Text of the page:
Friday, 15 August 2014

Indian Independence, and how it helped free Britain

Richard Lederer, in his Anguished English, quotes a student who believed that the sun never set on the British Empire because the Empire was in the East, and the sun sets in the West.

An American, the Revered W. B. Brown, suggested that the sun never set on the British Empire because God didn’t trust the Brits in the dark.

Both statements have some merit. 

We’re all watching blood-curdling events unfolding in the Middle East at the moment, as Islamic State militants terrorise their region to build themselves a new country that crosses the recognised borders of Syria, Lebanon and Iraq. But where did those borders come from? Why, from the Sykes-Picot agreement of 1916. In the middle of World War One and without even waiting to beat the Ottoman Turkish Empire, the British, represented by Sir Mark Sykes, signed a secret agreement on how to divide up Turkish possessions in the Levant with the no more trustworthy French, represented by Fran├žois Georges-Picot.

Sharing out the spoils of the Ottoman Empire
In other words, a lot of blood is being spilled today because of a devious deal brokered by the British and their fellow conspirators. It seems that letting them operate away from scrutiny was never a good idea. It was indeed wiser to keep the Empire in the sunlight.

As for its Eastern nature, it’s true that the main centre of the British Empire, the jewel in its crown,  was India. While I was preparing my recent Countdown to War series, it was curious to read a 1914 Manchester Guardian reference to Britain as an “Asiatic power”. It seems a strange notion today, but back then the possession of India and its other Far Eastern holdings, certainly made Britain an Asiatic power and a major one at that.

The fact that the Empire was best not left unsupervised meant that being a British colony was hardly a matter for self-congratulation in India. Just how serious a misfortune it was is perhaps best illustrated by the events surrounding the ending of that status. 

Rather than leaving India to the Indians, and allowing them to sort out their internal difficulties, including sectarian ones, Britain partitioned the country first. So the Muslim majority areas were hived off, eventually forming Pakistan, even to the extent of giving that country two separate wings with 1600 km of Indian territory between them.

To ensure that an independent India could not block the partition, Pakistan was granted its independence a day earlier. India was faced with a done deal, which it was forced to accept despite fighting four wars with its neighbour to undo it.

Partition also sparked the world
s largest migrations, involving some ten million people. Hindus and Sikhs moved from Pakistan to India and Muslims travelled the other way. Conflicts between the groups left anywhere between 200,000 and a million dead. Eventually the two wings of Pakistan fell out, and a short but destructive war led to East Pakistan winning independence as Bangladesh.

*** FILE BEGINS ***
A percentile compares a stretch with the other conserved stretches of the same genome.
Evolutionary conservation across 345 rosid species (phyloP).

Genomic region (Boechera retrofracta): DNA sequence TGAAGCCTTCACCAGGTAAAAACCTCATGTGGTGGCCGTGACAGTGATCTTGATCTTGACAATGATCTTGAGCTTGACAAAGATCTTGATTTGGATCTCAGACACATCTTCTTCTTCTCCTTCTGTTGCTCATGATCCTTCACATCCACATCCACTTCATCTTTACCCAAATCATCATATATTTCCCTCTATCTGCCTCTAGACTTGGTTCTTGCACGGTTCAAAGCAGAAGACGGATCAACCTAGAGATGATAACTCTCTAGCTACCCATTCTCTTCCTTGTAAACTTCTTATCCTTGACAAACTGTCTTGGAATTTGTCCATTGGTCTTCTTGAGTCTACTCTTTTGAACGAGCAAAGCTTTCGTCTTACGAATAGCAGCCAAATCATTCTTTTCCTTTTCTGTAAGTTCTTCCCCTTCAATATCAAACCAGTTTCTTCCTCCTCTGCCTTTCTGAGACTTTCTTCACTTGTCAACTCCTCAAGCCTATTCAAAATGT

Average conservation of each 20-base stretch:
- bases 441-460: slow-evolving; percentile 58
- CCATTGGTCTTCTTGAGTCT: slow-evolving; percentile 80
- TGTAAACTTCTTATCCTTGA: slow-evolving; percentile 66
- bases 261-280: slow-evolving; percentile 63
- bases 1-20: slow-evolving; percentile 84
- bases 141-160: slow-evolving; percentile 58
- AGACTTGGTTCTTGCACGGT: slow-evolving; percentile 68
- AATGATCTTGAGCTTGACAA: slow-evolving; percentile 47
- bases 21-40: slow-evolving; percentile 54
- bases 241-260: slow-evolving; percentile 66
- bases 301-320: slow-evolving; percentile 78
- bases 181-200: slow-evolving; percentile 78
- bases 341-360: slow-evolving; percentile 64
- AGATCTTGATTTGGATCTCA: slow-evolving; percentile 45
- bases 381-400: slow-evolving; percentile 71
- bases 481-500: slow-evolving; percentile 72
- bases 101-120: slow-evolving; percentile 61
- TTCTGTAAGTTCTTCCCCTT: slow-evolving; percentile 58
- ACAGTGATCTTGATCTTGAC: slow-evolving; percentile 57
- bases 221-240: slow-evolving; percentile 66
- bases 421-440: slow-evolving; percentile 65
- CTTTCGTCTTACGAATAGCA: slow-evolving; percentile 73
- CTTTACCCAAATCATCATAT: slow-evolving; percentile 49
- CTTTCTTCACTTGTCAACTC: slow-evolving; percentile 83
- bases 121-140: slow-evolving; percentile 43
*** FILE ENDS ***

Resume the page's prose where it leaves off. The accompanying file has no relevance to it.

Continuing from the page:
Refugees on the move as a result of Indian partition
And yet, was there any point in partition? There are more Muslims in India today than there are in Pakistan. They are one of the many disadvantaged minorities of the world’s largest democracy. Had the Muslims of Pakistan and Bangladesh remained inside India, sheer numbers might have ensured better treatment for such a large minority. It would also have spared the world the creation of two failed or failing states.

Kipling and his ilk thought of the British presence in India as shouldering the white man’s burden. It strikes me that the burden was British and it was carried by the Indians. Except maybe that by imposing it on the Indians, we in Britain bound ourselves to keeping our country authoritarian and imperialistic, to our own loss. I remember the late Tony Benn, the radical Labour MP, describing England as the last colony of the British Empire. So the independence of India was the beginning of a process to free us from our self-imposed yoke too.

The White Man's Burden: the question is, who was carrying it?
That’s why today, 15 August, I celebrate the 67th anniversary of Indian independence with my glass raised to my many Indian friends and colleagues. I wish them enjoyment today and prosperity in the future.

And breathe a sigh of relief that, however Eurosceptic it may be, my homeland has at last accepted that it is a second-tier European state, and not an Asiatic power with global reach.

Jawaharlal Nehru's first address as Prime Minister of an independent India
Even though, with a few islands scattered round the globe, technically the sun still doesn’t set on the British Empire...

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